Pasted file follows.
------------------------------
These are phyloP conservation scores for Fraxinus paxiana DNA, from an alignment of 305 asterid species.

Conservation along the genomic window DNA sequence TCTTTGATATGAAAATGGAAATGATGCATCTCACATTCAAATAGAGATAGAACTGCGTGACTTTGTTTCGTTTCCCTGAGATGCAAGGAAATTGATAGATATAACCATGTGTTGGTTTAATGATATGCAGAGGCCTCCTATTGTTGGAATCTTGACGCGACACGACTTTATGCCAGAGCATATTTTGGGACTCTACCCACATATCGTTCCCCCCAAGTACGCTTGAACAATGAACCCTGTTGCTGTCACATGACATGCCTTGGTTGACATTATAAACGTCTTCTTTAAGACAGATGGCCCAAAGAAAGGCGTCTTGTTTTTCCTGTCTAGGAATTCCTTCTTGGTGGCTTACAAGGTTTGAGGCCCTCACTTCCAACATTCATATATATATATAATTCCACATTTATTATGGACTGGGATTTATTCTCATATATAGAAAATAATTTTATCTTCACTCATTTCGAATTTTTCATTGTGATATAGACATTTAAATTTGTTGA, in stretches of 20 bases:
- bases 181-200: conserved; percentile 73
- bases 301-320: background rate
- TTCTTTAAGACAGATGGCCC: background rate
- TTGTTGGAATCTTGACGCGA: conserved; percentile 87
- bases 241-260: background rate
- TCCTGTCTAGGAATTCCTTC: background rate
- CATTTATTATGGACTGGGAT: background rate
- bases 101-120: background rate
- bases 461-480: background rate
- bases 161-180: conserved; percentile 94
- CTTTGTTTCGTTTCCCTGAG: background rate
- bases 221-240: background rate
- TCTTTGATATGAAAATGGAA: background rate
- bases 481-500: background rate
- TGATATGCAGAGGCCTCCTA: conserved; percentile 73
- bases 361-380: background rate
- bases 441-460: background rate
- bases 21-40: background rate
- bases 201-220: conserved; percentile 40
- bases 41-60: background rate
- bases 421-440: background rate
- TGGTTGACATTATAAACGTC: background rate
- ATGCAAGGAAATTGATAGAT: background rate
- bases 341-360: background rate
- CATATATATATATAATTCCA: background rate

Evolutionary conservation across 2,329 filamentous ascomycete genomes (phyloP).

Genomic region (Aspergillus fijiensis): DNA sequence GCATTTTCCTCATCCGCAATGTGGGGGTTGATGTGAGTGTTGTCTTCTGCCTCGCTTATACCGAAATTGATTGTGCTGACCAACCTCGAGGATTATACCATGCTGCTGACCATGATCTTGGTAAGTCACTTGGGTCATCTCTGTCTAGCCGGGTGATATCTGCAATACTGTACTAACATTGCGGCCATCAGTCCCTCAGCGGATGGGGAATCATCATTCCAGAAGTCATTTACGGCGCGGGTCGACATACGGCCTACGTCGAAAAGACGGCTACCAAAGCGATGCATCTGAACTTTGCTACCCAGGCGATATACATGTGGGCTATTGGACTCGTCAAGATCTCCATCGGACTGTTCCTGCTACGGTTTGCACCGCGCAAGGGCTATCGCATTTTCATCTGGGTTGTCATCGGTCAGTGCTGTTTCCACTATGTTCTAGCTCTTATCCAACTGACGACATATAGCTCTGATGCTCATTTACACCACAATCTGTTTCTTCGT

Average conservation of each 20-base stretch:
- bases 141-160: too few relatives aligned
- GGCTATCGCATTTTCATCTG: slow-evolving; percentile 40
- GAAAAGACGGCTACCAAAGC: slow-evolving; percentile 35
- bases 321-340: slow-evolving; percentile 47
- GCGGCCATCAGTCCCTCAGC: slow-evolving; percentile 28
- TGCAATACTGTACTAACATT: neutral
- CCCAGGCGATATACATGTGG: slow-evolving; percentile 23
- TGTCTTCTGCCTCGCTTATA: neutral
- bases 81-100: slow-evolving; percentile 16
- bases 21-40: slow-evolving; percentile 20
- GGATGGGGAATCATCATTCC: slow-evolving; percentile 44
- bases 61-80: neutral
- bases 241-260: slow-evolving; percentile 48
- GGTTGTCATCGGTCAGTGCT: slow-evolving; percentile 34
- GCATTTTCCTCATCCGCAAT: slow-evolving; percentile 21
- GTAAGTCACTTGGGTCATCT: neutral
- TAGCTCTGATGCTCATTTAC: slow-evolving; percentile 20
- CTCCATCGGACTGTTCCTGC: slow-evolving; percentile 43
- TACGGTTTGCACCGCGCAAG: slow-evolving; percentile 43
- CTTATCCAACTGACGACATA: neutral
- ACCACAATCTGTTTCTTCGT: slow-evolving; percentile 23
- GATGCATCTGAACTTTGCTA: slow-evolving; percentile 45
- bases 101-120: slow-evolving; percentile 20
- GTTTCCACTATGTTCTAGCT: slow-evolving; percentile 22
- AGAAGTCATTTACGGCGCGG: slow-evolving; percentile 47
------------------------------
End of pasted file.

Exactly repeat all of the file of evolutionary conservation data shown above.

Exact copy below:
These are phyloP conservation scores for Fraxinus paxiana DNA, from an alignment of 305 asterid species.

Conservation along the genomic window DNA sequence TCTTTGATATGAAAATGGAAATGATGCATCTCACATTCAAATAGAGATAGAACTGCGTGACTTTGTTTCGTTTCCCTGAGATGCAAGGAAATTGATAGATATAACCATGTGTTGGTTTAATGATATGCAGAGGCCTCCTATTGTTGGAATCTTGACGCGACACGACTTTATGCCAGAGCATATTTTGGGACTCTACCCACATATCGTTCCCCCCAAGTACGCTTGAACAATGAACCCTGTTGCTGTCACATGACATGCCTTGGTTGACATTATAAACGTCTTCTTTAAGACAGATGGCCCAAAGAAAGGCGTCTTGTTTTTCCTGTCTAGGAATTCCTTCTTGGTGGCTTACAAGGTTTGAGGCCCTCACTTCCAACATTCATATATATATATAATTCCACATTTATTATGGACTGGGATTTATTCTCATATATAGAAAATAATTTTATCTTCACTCATTTCGAATTTTTCATTGTGATATAGACATTTAAATTTGTTGA, in stretches of 20 bases:
- bases 181-200: conserved; percentile 73
- bases 301-320: background rate
- TTCTTTAAGACAGATGGCCC: background rate
- TTGTTGGAATCTTGACGCGA: conserved; percentile 87
- bases 241-260: background rate
- TCCTGTCTAGGAATTCCTTC: background rate
- CATTTATTATGGACTGGGAT: background rate
- bases 101-120: background rate
- bases 461-480: background rate
- bases 161-180: conserved; percentile 94
- CTTTGTTTCGTTTCCCTGAG: background rate
- bases 221-240: background rate
- TCTTTGATATGAAAATGGAA: background rate
- bases 481-500: background rate
- TGATATGCAGAGGCCTCCTA: conserved; percentile 73
- bases 361-380: background rate
- bases 441-460: background rate
- bases 21-40: background rate
- bases 201-220: conserved; percentile 40
- bases 41-60: background rate
- bases 421-440: background rate
- TGGTTGACATTATAAACGTC: background rate
- ATGCAAGGAAATTGATAGAT: background rate
- bases 341-360: background rate
- CATATATATATATAATTCCA: background rate

Evolutionary conservation across 2,329 filamentous ascomycete genomes (phyloP).

Genomic region (Aspergillus fijiensis): DNA sequence GCATTTTCCTCATCCGCAATGTGGGGGTTGATGTGAGTGTTGTCTTCTGCCTCGCTTATACCGAAATTGATTGTGCTGACCAACCTCGAGGATTATACCATGCTGCTGACCATGATCTTGGTAAGTCACTTGGGTCATCTCTGTCTAGCCGGGTGATATCTGCAATACTGTACTAACATTGCGGCCATCAGTCCCTCAGCGGATGGGGAATCATCATTCCAGAAGTCATTTACGGCGCGGGTCGACATACGGCCTACGTCGAAAAGACGGCTACCAAAGCGATGCATCTGAACTTTGCTACCCAGGCGATATACATGTGGGCTATTGGACTCGTCAAGATCTCCATCGGACTGTTCCTGCTACGGTTTGCACCGCGCAAGGGCTATCGCATTTTCATCTGGGTTGTCATCGGTCAGTGCTGTTTCCACTATGTTCTAGCTCTTATCCAACTGACGACATATAGCTCTGATGCTCATTTACACCACAATCTGTTTCTTCGT

Average conservation of each 20-base stretch:
- bases 141-160: too few relatives aligned
- GGCTATCGCATTTTCATCTG: slow-evolving; percentile 40
- GAAAAGACGGCTACCAAAGC: slow-evolving; percentile 35
- bases 321-340: slow-evolving; percentile 47
- GCGGCCATCAGTCCCTCAGC: slow-evolving; percentile 28
- TGCAATACTGTACTAACATT: neutral
- CCCAGGCGATATACATGTGG: slow-evolving; percentile 23
- TGTCTTCTGCCTCGCTTATA: neutral
- bases 81-100: slow-evolving; percentile 16
- bases 21-40: slow-evolving; percentile 20
- GGATGGGGAATCATCATTCC: slow-evolving; percentile 44
- bases 61-80: neutral
- bases 241-260: slow-evolving; percentile 48
- GGTTGTCATCGGTCAGTGCT: slow-evolving; percentile 34
- GCATTTTCCTCATCCGCAAT: slow-evolving; percentile 21
- GTAAGTCACTTGGGTCATCT: neutral
- TAGCTCTGATGCTCATTTAC: slow-evolving; percentile 20
- CTCCATCGGACTGTTCCTGC: slow-evolving; percentile 43
- TACGGTTTGCACCGCGCAAG: slow-evolving; percentile 43
- CTTATCCAACTGACGACATA: neutral
- ACCACAATCTGTTTCTTCGT: slow-evolving; percentile 23
- GATGCATCTGAACTTTGCTA: slow-evolving; percentile 45
- bases 101-120: slow-evolving; percentile 20
- GTTTCCACTATGTTCTAGCT: slow-evolving; percentile 22
- AGAAGTCATTTACGGCGCGG: slow-evolving; percentile 47